"Sailing is a grand game, the best I know, and I have played it all my life. Now I am getting long in the few teeth I have left I am still playing it, and hope to do so for some time yet". Percy Woodcock in 'Looking Astern, a ditty bag of memories' Frederick Muller Ltd, 1950.
As a student, I was taught that geriatrics, or 'gerries' in the vernacular — nowadays rebadged as care of the elderly — can be summed-up as paying attention to eyes, ears, teeth and feet. How does this work on a boat?
Older people constantly loose stuff, particularly their glasses. So carry a couple of pairs of reading spectacles from Boots, not so good for spotting buoys but OK for reading charts and chartplotters (or two older people could share reading glasses). Can’t do much about hearing aids, the older people will have to look after their own or be deaf to the skipper’s orders, or at least pretend to be deaf. Can’t do much about false teeth either, but these are not easily lost although they can be — and have been — vomited overboard. Of course rich crew can go for implants at circa £2000 a tooth. As for chiropody, get it sorted before the cruise, and if you can’t bend down to put your shoes and boots on, then bring a long shoe-horn.
However, there are at least three other things to worry about: getting on and off the boat, the male prostate, and constipation.
Of course warn any crew about slippery pontoons in the wet, but older people don’t much like leaping down from the deck even on to dry pontoons, rather they prefer to step gingerly down backwards, so the skipper’s parking skills are important. Getting in and out of the dinghy can be a real problem because so often the older person simply cannot bend their knees and hips enough to step up on to the side deck, or even up over those scoop things on the back of more modern boats. So get a suitable boarding ladder and sort out handholds where necessary. If really stuck, cruise from pontoon to pontoon, or rig up a knotted rope to hang over the side, or even a block and pulley maybe.
As for the prostate, make sure that the worst affected males have a bunk close to the heads or with easy access to the deck at night, but don’t let them do a Robert Maxwell and fall off the back — the rule is to hold on to the boat with one hand and you know what with the other. Another tip for day-time in the cockpit and also night-time use, is a plastic milk or other plastic bottle with a suitably sized (and sanded) hole cut in the side near the top — regular, medium, large and outsize (known as the Penton pisspot). Just occasionally there may be a real medical emergency when the afflicted male goes into acute and very painful retention of urine i.e. the kidneys go on making urine, the urine flows down into the bladder, the bladder fills and fills, but urine flow out of the bladder is obstructed by the enlarged prostate. Result, exquisite pain. Get help quickly, or take a urinary catheter with you to temporarily relieve the situation. It can be incredibly painful, the retention more than the catheter.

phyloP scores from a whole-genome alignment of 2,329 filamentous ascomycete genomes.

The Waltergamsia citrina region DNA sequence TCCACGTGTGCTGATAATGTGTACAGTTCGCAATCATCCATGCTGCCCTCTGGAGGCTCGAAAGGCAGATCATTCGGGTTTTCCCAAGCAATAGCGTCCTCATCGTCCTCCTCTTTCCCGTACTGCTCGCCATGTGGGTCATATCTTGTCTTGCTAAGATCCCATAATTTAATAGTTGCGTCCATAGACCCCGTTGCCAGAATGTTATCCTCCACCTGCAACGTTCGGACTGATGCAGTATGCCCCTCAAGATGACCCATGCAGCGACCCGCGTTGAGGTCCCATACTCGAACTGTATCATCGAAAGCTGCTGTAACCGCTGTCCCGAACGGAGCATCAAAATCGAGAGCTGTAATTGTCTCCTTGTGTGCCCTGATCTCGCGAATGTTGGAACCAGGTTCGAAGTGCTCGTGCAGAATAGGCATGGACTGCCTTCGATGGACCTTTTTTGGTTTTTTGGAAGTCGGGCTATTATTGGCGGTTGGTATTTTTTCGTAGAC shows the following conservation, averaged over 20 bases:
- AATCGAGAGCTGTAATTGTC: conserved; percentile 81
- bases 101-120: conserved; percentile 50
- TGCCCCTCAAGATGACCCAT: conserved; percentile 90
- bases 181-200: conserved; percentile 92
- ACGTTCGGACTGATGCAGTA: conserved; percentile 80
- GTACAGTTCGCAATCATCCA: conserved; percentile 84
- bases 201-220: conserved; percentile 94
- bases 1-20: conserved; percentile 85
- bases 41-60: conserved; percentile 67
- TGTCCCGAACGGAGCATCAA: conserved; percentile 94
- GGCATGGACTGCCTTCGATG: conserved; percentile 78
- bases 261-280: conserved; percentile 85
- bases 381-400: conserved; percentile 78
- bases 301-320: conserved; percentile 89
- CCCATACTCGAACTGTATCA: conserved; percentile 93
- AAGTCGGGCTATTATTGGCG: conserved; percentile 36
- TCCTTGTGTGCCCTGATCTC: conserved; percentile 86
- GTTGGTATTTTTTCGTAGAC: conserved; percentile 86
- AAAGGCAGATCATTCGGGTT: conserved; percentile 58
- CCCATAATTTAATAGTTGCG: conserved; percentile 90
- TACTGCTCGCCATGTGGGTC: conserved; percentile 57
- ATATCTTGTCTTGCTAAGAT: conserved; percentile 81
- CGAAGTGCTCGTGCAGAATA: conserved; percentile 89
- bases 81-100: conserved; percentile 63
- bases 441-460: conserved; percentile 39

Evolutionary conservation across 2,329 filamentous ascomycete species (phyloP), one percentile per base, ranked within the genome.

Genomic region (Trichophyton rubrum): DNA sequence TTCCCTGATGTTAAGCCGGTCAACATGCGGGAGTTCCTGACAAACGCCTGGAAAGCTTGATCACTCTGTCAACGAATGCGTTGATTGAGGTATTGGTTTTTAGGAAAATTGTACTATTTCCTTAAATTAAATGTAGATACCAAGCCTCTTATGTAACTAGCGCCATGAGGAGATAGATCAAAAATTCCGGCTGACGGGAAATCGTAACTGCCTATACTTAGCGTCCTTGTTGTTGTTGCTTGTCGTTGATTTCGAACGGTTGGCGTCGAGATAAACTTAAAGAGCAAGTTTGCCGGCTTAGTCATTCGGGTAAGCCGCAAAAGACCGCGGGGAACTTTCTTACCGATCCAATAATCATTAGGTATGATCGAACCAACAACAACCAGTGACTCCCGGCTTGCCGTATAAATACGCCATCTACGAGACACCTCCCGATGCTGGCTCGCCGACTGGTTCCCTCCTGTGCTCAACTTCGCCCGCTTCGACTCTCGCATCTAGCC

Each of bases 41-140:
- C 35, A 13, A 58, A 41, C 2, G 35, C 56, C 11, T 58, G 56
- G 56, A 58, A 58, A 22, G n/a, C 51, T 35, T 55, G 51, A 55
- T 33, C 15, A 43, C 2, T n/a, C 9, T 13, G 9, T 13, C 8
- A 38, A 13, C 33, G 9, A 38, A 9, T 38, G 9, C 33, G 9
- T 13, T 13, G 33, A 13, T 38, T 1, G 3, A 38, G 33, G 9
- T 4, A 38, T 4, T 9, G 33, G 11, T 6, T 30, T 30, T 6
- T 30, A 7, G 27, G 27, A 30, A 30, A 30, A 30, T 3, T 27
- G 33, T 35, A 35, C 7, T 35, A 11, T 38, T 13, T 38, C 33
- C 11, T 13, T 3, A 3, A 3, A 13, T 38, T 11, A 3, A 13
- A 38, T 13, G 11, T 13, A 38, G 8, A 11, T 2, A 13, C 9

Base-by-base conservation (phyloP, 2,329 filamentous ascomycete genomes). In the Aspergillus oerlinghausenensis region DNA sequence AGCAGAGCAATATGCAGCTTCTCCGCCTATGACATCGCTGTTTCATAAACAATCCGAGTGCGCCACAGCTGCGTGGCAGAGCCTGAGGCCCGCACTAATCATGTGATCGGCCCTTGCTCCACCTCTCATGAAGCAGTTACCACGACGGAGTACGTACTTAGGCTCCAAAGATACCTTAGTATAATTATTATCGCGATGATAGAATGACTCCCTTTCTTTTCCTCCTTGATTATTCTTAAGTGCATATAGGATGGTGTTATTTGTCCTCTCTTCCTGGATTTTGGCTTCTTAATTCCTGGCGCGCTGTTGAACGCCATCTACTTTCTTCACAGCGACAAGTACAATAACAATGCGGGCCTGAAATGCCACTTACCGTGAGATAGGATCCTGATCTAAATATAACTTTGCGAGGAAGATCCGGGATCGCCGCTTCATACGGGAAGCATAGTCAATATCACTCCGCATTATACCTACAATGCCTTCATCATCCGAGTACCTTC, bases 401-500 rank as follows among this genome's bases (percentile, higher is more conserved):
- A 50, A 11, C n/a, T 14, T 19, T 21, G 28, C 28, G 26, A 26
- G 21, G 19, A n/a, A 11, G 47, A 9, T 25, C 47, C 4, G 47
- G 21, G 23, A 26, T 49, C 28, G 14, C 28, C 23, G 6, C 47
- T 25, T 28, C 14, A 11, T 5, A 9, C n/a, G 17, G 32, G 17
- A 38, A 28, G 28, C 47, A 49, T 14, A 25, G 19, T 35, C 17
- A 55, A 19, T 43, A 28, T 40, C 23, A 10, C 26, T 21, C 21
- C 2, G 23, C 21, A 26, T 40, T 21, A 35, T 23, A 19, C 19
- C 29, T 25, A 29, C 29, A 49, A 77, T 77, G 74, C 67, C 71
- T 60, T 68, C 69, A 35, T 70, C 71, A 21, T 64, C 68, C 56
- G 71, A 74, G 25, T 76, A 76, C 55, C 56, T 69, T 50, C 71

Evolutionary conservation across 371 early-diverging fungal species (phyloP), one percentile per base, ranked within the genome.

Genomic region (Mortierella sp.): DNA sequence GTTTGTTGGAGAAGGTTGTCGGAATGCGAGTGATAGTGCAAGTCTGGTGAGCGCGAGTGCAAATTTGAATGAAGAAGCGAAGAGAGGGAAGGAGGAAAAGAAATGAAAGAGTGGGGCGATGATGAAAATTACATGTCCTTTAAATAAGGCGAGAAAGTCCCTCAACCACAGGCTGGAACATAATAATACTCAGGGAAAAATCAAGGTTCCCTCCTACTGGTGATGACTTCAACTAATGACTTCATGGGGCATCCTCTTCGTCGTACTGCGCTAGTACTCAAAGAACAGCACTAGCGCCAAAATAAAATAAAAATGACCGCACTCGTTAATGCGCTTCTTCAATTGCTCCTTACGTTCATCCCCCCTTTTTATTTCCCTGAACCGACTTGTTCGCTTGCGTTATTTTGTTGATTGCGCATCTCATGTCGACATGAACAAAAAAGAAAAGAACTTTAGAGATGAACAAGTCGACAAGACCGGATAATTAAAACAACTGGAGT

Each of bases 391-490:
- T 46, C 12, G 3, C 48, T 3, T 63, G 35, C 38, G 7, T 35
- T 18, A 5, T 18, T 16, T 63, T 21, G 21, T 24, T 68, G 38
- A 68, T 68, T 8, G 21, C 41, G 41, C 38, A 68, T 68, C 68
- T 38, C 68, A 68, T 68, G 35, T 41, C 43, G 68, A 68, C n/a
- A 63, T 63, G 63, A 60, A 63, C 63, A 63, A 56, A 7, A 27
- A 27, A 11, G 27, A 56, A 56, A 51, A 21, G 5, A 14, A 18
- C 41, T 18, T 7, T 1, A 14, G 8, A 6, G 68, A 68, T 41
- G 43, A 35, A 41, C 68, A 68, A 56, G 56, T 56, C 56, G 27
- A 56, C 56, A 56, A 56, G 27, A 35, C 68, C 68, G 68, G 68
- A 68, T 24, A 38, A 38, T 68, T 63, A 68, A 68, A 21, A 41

Constipation is best dealt with by prevention — plenty of fresh fruit and veg, prunes and so on. I hesitate to suggest you carry some surgical gloves for a manual evacuation but sometimes needs must. Otherwise retire to the heads with a good book and keep trying.
Finally, everyone should wear a lifejacket, and always hold on to the boat with at least one hand whatever they are doing. Balance deteriorates with age, I know. Fortunately decent boats have loads of hand-holds, inside and out. Meanwhile, invest in an electric anchor windlass, and even electric winches when you are really old. In other words, adapt, and don't stop sailing. Like the 92-year-old I met in 2012 at the Kip Boat Show, no reason to stop he reckoned.